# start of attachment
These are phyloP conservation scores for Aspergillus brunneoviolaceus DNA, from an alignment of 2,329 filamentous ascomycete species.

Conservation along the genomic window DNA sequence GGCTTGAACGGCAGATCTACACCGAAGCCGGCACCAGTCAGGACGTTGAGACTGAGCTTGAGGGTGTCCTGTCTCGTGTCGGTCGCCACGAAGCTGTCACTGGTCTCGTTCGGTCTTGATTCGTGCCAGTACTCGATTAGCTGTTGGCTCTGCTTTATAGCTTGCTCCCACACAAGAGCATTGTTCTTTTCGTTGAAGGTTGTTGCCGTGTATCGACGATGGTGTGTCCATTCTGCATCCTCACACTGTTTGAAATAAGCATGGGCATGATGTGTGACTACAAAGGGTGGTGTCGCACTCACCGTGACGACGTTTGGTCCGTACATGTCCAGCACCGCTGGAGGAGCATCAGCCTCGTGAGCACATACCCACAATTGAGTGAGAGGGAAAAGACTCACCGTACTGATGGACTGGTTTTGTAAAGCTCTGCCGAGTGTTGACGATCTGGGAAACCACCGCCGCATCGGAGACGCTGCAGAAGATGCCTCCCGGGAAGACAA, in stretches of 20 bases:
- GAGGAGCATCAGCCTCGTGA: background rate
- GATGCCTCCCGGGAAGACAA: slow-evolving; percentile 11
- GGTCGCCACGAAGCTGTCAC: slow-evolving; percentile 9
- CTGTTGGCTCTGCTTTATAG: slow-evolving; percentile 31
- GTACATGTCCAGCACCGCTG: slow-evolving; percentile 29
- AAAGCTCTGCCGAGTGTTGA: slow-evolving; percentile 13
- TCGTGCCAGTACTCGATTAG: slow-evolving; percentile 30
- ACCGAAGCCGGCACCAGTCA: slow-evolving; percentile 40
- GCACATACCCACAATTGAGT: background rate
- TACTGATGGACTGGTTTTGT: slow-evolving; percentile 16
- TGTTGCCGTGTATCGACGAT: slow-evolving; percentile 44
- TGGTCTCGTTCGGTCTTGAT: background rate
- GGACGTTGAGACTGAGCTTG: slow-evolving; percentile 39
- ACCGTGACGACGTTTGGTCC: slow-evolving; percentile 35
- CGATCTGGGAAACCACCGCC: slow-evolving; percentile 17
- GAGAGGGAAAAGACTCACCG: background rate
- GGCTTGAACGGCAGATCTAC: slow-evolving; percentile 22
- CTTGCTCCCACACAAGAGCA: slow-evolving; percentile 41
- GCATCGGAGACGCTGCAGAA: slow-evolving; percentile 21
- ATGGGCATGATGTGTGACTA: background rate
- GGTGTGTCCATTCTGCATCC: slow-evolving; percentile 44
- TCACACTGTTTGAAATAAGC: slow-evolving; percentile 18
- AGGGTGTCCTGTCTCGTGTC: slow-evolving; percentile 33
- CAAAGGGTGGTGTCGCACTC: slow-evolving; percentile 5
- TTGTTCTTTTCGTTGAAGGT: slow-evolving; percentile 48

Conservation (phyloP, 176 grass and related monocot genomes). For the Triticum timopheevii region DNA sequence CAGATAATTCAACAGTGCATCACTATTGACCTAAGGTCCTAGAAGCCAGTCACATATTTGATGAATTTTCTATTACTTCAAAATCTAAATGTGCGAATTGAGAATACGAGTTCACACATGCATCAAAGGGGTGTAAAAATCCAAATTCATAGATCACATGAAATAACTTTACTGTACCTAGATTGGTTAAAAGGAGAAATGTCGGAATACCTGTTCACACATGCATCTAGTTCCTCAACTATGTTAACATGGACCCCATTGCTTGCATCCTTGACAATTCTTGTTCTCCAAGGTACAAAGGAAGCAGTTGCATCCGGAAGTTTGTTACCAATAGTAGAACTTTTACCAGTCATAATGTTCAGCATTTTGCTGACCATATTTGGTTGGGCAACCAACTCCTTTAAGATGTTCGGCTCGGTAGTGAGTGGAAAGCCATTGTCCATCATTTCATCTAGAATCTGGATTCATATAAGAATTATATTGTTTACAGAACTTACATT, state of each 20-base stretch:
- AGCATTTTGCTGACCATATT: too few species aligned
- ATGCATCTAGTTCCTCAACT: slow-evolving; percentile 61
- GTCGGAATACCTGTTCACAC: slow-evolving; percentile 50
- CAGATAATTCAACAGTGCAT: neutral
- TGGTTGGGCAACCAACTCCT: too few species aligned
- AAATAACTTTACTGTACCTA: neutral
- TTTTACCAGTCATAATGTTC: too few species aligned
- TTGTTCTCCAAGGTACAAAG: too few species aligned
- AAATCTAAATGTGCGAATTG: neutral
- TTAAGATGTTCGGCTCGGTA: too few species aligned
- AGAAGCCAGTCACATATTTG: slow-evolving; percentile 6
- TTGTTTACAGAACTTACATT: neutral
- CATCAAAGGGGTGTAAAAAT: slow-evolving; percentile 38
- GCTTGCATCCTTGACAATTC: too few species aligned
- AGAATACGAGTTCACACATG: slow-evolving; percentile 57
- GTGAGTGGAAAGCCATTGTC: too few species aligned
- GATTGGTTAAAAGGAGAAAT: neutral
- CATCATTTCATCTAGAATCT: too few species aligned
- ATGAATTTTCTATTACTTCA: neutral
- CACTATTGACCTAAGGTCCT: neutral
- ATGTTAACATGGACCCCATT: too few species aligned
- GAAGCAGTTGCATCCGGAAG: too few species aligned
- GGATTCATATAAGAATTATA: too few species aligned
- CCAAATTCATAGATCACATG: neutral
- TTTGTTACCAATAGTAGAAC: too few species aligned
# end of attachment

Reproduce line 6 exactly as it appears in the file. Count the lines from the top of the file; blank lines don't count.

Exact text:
- CTGTTGGCTCTGCTTTATAG: slow-evolving; percentile 31